Nova Pride: 2013 Review

Max Taylor — 10 December 2013

· Tandem-axle tourer with all the trimmings
· Full-width rear bathroom
· Dazzling array of LEDs

With its classy curves, the Nova Pride cut a striking figure on the Great Ocean Road (GOR), a sensational testing ground for one of this country's truly luxurious caravans. Having towed variations of this blacktop tourer as far north as the Town of 1770, Qld, into Victoria's high country, and along the GOR, I say from experience that the Pride garners admiring glances wherever it goes.

The Pride took the prize in the same Legends Series category in 2011, and it was a deserving winner. This year, Nova put up a variation of the same model. No less impressive, this Pride, a 23ft 4in (7.1m) van with sleek lines and noble graces, sports numerous differences to its older brother, inside and out.

Stylish, modern and somehow understated, the Pride's interior has features and living space in spades. It is also one of the best-illuminated vans I've seen. Whether you want your site lit up like a Christmas tree, or prefer a soft ambience, the van offers plenty of lighting options. With 15 LED downlights in the main cabin and bedroom, not counting the various strip lights, reading lights and other fixtures, things can get a little dazzling. But when the lights are suitably isolated, they set off the décor. It's a modern, mood-setting setup. Some of the fixtures also offer three levels of brightness, as well as a blue night light, requiring only a gentle press of their centre to change it.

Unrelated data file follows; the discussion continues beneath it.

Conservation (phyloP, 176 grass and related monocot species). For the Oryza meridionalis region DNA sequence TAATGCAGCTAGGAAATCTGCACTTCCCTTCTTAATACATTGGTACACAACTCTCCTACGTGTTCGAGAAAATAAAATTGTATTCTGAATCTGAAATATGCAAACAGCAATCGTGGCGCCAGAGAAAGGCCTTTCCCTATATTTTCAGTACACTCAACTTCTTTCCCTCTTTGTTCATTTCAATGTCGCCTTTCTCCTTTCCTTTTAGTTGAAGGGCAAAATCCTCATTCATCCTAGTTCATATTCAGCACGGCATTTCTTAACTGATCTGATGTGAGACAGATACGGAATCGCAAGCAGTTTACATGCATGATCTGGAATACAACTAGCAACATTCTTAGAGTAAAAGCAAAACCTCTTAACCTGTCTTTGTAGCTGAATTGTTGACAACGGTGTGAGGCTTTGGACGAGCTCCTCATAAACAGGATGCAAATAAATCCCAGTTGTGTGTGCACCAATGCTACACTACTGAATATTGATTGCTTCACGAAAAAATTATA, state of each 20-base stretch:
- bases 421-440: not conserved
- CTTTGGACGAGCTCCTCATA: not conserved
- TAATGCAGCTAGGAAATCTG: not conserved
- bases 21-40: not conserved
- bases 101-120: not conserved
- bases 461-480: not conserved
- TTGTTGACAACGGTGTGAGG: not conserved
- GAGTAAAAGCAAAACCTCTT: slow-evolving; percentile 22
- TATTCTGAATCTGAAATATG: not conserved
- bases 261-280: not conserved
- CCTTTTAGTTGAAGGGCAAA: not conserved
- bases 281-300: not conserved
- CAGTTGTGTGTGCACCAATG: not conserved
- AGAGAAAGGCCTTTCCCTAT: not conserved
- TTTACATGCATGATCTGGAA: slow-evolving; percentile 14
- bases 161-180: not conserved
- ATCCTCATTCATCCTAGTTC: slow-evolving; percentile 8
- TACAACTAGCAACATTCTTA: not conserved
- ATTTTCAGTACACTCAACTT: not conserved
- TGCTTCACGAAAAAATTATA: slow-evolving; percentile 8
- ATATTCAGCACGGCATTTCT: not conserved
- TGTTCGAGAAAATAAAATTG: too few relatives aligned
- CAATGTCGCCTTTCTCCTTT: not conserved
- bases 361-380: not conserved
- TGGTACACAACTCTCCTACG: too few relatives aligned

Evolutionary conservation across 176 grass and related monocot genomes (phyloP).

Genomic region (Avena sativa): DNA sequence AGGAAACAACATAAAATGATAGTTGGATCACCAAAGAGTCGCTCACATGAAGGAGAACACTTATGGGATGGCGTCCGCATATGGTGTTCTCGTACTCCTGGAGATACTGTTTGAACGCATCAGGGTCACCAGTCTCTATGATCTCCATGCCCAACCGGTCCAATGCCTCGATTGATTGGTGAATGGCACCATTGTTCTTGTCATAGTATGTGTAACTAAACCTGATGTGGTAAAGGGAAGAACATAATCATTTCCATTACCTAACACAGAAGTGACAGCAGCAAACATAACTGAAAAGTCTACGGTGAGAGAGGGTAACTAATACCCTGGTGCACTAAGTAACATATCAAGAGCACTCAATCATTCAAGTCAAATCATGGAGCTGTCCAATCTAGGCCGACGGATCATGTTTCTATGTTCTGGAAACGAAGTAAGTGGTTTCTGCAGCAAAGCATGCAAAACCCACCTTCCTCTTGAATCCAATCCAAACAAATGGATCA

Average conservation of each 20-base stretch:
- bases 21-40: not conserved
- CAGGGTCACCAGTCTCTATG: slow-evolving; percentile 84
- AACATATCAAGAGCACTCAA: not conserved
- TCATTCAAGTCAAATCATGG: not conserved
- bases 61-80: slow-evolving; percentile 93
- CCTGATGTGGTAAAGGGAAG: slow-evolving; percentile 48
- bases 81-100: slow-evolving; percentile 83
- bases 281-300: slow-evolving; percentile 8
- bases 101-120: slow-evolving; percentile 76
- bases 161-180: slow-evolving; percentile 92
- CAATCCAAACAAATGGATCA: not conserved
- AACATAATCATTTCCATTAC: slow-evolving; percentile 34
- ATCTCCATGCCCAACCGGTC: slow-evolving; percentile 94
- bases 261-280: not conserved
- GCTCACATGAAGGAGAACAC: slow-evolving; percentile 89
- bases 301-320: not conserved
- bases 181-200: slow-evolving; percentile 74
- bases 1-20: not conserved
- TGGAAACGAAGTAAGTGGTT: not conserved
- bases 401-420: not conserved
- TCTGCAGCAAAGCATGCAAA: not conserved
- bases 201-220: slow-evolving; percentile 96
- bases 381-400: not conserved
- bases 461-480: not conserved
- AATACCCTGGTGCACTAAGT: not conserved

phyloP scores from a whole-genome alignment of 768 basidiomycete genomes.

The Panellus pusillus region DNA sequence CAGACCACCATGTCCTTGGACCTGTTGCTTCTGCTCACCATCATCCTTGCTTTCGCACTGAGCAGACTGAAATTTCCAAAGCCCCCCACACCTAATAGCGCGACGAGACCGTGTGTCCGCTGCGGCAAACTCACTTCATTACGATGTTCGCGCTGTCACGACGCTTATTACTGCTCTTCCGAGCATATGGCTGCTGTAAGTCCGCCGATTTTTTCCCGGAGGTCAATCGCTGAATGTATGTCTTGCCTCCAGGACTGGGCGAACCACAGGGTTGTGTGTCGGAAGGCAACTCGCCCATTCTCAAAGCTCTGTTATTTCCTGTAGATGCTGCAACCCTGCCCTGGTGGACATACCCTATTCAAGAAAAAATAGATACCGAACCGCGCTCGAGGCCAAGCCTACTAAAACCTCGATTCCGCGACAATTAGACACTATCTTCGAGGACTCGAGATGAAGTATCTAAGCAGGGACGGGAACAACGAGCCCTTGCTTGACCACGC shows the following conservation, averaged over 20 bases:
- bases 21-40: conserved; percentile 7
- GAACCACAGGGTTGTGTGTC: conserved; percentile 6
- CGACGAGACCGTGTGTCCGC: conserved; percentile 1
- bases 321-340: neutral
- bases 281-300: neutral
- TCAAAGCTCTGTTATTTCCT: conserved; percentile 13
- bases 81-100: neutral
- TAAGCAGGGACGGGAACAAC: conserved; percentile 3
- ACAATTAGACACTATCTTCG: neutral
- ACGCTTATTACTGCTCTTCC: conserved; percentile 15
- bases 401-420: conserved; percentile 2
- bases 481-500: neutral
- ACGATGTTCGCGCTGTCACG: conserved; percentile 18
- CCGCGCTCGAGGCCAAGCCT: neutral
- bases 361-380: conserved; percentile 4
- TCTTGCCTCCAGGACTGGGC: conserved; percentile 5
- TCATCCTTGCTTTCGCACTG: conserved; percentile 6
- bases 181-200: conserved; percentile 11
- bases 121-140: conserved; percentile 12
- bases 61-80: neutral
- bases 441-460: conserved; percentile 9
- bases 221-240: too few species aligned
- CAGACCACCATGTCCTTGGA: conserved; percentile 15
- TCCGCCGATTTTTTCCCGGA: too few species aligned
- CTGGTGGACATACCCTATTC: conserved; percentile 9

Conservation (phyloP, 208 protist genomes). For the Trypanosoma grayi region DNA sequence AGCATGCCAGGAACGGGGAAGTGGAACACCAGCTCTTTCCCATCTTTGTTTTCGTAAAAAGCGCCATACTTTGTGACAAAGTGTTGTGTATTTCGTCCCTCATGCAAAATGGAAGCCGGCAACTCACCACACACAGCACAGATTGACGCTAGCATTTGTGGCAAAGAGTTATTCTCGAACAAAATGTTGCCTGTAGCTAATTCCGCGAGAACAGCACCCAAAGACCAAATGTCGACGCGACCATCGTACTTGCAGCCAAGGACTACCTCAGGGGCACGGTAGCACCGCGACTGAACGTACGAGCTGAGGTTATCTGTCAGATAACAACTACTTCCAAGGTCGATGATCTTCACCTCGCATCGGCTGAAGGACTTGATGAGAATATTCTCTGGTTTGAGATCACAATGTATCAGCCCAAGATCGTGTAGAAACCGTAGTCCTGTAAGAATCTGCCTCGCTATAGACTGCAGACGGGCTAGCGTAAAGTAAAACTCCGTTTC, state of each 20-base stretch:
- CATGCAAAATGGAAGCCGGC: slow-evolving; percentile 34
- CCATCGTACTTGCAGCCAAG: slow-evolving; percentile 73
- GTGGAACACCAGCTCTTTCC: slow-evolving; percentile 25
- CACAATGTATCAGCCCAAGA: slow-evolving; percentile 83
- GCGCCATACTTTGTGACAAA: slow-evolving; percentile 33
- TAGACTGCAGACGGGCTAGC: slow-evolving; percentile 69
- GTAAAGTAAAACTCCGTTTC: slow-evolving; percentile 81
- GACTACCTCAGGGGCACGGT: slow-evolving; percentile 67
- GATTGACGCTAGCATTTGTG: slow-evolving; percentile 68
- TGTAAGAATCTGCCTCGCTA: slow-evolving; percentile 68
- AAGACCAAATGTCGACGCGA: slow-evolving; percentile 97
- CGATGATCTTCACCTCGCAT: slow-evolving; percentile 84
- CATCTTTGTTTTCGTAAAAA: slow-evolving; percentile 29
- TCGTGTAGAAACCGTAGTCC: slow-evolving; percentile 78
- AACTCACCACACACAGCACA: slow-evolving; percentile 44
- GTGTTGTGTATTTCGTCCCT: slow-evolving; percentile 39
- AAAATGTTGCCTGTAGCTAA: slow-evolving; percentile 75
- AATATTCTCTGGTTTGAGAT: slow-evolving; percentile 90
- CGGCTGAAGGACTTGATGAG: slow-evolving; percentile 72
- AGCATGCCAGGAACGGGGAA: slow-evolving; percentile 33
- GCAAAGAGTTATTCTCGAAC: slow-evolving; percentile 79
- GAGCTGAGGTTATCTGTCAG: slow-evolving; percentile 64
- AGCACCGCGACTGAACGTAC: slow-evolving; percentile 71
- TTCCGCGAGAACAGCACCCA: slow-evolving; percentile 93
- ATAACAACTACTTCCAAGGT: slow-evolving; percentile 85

Up front, storage options are among the highlights of the bedroom. With three overhead lockers, each with partitions to prevent your gear from sliding about, and wardrobes that have about 960mm of hanging space, you've no excuse for an untidy bedroom. Oh, and both wardrobes feature a light that turns itself on each time you open the door. Not bad. The bed measures 1.9x1.55m (6ft 3in x 5ft 1in)

The flatscreen TV at the foot of the bed, on the nearside, can also be viewed from the dinette. The hatch above lends the room additional ventilation, and the Kenwood speakers are connected to a Kenwood DVD player/stereo above the dinette. No doubt the 12V point near the TV would come in handy for charging your 21st century gadgetry, and there's no shortage of 240V powerpoints, including one either side of the bed, so one partner doesn't have to do without when you're hooked up to mains power or a generator.

A large nearside pantry and offside cupboard provide a sense of separation between the living area and bedroom, without either space feeling confined or shut off. The pantry has a nifty feature: give it a nudge when it's open and it will shut itself.

The spacious, leather dinette lounge is nothing if not inviting, perfect for a quiet meal or entertaining your caravan park neighbours. There's a spread of lockers above and a drawer beneath the lounge, far preferable to the basic floor-level door to the under-seat cavity that most manufacturers provide.

Facing the dinette, the expansive nearside kitchen is fitted with everything the travelling chef could ever need. This van is a true entertainer. Features include a Swift 500 Series cooktop with griller and oven, a stainless steel rangehood with two cupboards above, as well as a couple of cupboards above the sink. The cooking options don't end there: the Pride gets an 800W Samsung microwave. There's a reasonable amount of bench space and a generous 175L three-way Dometic fridge-freezer with a huge storage locker above. Like in the bedroom, if you can't keep things tidy here, perhaps you've over-packed.